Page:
completed R&D that is purchased from another company is capitalized and amortized
over its useful life (see SFAS 68). Second, software development costs are capitalized
upon completion of a detailed program design plan or working model. Amortization of
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this asset for a particular year is proportional to the project revenues generated during
that year relative to total expected project revenues (see SFAS 86).5
The rules on capitalizing and amortizing outlays for completed R&D and software de-
velopment provide management with opportunity to exercise judgment in ¬nancial re-
porting. Management can potentially use this judgment to match R&D costs with
revenues they generate. Alternatively, it can misuse this judgment to accelerate or defer
earnings, either in their assessments of the types of outlays that satisfy the criteria for
capitalization and amortization against future revenues, or in the estimates of future lives
of any outlays to be amortized.6
The diversity in reporting practice on these issues is likely to raise questions for users
of ¬nancial reports. For example, Microsoft, the most successful software developer in
the world, expenses all software development outlays immediately. In contrast, People-
soft, one of the smaller players in the software industry, capitalizes its development costs
and amortizes them over three years. Is Microsoft being conservative in its reporting? Is
Peoplesoft reporting aggressively? Or do the two ¬rms have very different models of
developing software consistent with their reporting differences?
Analysis is also important for ¬rms whose managers have no opportunity to exercise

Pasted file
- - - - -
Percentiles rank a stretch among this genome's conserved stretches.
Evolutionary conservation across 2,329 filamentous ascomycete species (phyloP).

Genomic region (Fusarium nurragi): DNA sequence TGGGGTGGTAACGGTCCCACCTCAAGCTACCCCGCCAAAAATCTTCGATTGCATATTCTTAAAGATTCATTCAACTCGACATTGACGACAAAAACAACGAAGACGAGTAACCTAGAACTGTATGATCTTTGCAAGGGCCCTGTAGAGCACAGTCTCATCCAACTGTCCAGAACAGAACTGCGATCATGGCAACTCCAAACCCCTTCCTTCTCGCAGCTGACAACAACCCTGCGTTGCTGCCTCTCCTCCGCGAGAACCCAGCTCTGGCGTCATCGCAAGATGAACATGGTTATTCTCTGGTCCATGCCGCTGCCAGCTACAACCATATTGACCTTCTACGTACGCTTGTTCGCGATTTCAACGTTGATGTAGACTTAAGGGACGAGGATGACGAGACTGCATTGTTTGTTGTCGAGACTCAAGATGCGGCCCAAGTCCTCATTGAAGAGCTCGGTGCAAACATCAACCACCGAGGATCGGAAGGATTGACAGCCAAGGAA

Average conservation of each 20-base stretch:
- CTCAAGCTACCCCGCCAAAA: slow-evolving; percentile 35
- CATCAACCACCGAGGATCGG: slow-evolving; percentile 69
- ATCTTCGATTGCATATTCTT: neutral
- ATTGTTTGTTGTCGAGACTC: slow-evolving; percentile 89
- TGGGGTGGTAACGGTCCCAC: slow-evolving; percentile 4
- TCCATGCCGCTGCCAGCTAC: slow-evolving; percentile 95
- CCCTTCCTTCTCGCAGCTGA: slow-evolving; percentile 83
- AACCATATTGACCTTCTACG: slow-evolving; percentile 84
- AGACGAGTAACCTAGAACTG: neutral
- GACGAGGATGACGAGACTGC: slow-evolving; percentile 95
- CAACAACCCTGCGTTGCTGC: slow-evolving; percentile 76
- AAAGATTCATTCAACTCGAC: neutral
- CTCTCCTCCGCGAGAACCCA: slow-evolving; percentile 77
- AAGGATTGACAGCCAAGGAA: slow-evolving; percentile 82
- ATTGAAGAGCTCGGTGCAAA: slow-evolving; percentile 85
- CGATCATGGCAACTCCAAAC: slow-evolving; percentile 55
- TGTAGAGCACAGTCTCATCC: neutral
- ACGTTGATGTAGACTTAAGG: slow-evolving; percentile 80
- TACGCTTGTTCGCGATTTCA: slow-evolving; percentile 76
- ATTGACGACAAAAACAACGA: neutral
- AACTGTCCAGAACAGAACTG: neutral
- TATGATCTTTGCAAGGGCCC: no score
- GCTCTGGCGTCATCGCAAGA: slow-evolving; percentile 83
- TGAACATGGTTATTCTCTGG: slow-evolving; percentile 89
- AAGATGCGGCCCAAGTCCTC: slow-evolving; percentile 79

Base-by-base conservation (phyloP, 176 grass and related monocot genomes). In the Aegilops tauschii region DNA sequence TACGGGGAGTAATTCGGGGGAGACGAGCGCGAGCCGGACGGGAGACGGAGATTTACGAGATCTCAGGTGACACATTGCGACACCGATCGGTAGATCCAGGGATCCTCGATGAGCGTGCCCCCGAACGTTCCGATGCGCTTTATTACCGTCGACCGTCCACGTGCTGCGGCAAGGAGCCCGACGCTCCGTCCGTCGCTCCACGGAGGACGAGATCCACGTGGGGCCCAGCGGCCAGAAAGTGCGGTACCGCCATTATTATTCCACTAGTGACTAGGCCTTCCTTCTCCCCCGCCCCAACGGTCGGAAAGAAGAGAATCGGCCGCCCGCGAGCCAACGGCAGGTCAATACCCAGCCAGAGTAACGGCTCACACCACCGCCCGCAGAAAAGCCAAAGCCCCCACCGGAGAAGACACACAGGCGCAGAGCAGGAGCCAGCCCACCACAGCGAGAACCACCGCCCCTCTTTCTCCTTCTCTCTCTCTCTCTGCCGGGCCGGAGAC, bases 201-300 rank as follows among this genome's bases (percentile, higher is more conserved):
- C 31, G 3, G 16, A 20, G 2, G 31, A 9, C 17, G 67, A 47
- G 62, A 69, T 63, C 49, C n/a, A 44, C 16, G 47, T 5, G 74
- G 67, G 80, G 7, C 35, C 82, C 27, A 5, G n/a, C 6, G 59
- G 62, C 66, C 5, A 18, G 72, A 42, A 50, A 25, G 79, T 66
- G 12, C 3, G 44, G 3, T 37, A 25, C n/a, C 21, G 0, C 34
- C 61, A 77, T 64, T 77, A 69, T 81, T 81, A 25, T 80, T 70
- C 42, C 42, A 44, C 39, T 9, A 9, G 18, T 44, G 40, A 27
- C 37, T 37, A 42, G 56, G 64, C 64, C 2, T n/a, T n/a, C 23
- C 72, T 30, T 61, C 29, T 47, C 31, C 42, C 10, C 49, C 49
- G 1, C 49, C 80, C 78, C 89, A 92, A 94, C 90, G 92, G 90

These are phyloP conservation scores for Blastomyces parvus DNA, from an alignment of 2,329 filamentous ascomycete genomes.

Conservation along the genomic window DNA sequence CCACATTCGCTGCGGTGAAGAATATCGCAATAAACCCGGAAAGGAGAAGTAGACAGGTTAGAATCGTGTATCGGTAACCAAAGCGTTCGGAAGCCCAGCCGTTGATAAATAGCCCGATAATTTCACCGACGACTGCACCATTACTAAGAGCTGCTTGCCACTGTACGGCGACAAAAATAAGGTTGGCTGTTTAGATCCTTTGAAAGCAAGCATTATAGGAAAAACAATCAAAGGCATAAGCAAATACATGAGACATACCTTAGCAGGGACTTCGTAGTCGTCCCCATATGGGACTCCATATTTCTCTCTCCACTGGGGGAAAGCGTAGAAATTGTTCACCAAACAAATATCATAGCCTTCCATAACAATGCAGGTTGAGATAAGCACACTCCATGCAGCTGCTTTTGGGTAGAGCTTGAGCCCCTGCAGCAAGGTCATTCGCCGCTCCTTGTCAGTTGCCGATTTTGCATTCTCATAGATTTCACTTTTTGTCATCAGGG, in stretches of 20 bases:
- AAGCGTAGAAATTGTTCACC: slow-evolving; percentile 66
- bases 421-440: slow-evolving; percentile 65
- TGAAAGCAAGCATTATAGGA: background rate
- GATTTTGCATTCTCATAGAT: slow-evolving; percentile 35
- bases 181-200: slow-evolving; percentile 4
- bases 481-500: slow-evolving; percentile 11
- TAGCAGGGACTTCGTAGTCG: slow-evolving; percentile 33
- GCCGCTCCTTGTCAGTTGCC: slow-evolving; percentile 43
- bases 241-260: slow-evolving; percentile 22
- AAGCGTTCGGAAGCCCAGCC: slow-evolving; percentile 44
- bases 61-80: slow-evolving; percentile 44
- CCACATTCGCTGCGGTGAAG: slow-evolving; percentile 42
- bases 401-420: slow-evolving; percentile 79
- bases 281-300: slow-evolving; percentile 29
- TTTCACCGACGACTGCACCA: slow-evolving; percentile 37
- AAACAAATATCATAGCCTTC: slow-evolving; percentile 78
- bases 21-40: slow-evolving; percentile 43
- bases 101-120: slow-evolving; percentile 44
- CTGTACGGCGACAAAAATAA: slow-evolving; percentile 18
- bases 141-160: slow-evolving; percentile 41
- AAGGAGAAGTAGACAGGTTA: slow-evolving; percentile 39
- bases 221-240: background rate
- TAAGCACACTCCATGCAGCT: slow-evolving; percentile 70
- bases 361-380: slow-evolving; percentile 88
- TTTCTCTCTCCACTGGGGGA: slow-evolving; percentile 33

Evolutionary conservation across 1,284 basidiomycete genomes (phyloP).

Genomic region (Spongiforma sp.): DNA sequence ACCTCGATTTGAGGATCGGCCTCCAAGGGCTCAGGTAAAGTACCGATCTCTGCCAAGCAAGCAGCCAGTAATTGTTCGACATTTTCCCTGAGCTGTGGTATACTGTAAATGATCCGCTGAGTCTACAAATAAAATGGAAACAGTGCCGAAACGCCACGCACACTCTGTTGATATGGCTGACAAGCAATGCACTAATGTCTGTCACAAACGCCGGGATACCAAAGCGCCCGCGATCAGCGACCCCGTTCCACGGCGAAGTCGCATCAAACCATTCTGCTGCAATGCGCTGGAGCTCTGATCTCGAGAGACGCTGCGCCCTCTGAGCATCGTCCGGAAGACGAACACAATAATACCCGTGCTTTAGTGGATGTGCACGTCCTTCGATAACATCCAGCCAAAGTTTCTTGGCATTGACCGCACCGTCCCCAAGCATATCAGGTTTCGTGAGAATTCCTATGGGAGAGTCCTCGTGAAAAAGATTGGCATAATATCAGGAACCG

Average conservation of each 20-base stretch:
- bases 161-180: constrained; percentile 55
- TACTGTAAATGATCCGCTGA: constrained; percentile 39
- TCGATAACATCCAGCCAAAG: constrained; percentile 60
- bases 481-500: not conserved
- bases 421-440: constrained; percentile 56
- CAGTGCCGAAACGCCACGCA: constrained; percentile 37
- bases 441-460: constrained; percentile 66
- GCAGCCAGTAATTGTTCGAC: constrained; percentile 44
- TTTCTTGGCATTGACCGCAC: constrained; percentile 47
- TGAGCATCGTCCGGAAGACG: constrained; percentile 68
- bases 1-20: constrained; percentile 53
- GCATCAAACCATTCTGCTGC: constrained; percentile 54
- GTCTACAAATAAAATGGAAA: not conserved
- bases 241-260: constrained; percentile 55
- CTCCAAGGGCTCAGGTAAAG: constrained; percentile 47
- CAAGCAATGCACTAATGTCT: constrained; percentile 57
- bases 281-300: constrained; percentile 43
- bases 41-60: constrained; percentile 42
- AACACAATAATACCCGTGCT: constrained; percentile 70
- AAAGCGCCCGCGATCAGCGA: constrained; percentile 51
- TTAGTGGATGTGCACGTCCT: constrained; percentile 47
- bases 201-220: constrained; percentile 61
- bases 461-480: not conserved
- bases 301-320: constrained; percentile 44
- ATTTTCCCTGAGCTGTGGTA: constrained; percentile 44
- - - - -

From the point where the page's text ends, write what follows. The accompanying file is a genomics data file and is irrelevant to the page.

judgment in reporting on R&D outlays. For example, ¬rms in the R&D-intensive pharma-
ceutical industry are required to expense all R&D outlays immediately. For these ¬rms,
¬nancial reporting does not help investors discriminate between ¬rms with the most and
the least effective research labs, a critical issue for evaluating the performance of man-
agement and for valuation. As a result, analysts research other sources of information on
¬rms™ research capabilities and successes, such as patent ¬lings and FDA approvals.

EXAMPLE: ADVERTISING OUTLAYS. Advertising outlays create an even greater
challenge for ¬nancial reporting than R&D. As discussed in Chapter 4, companies such
as Coca-Cola have been able to create long-term sustainable economic rents from adver-
tising their products. However, it is often unclear what link, if any, exists between adver-
tising outlays in a period and future revenues.
To illustrate the dif¬culty in linking a ¬rm™s advertising program to long-term reve-
nues, consider Microsoft™s $220 million campaign to launch Windows 95. The role of
this campaign in the success of the new product is dif¬cult to estimate. Because of the
company™s dominant position in its market, there was widespread public interest in the
product well before the ¬rst paid advertisement for Windows appeared on August 24,
1995. The Wall Street Journal estimated that 3,000 headlines, 6,852 stories, and over 3
million words had been dedicated to Windows 95 during the period July 1 to August 24,
1995. In addition, during the launch week, Microsoft engaged in a series of publicity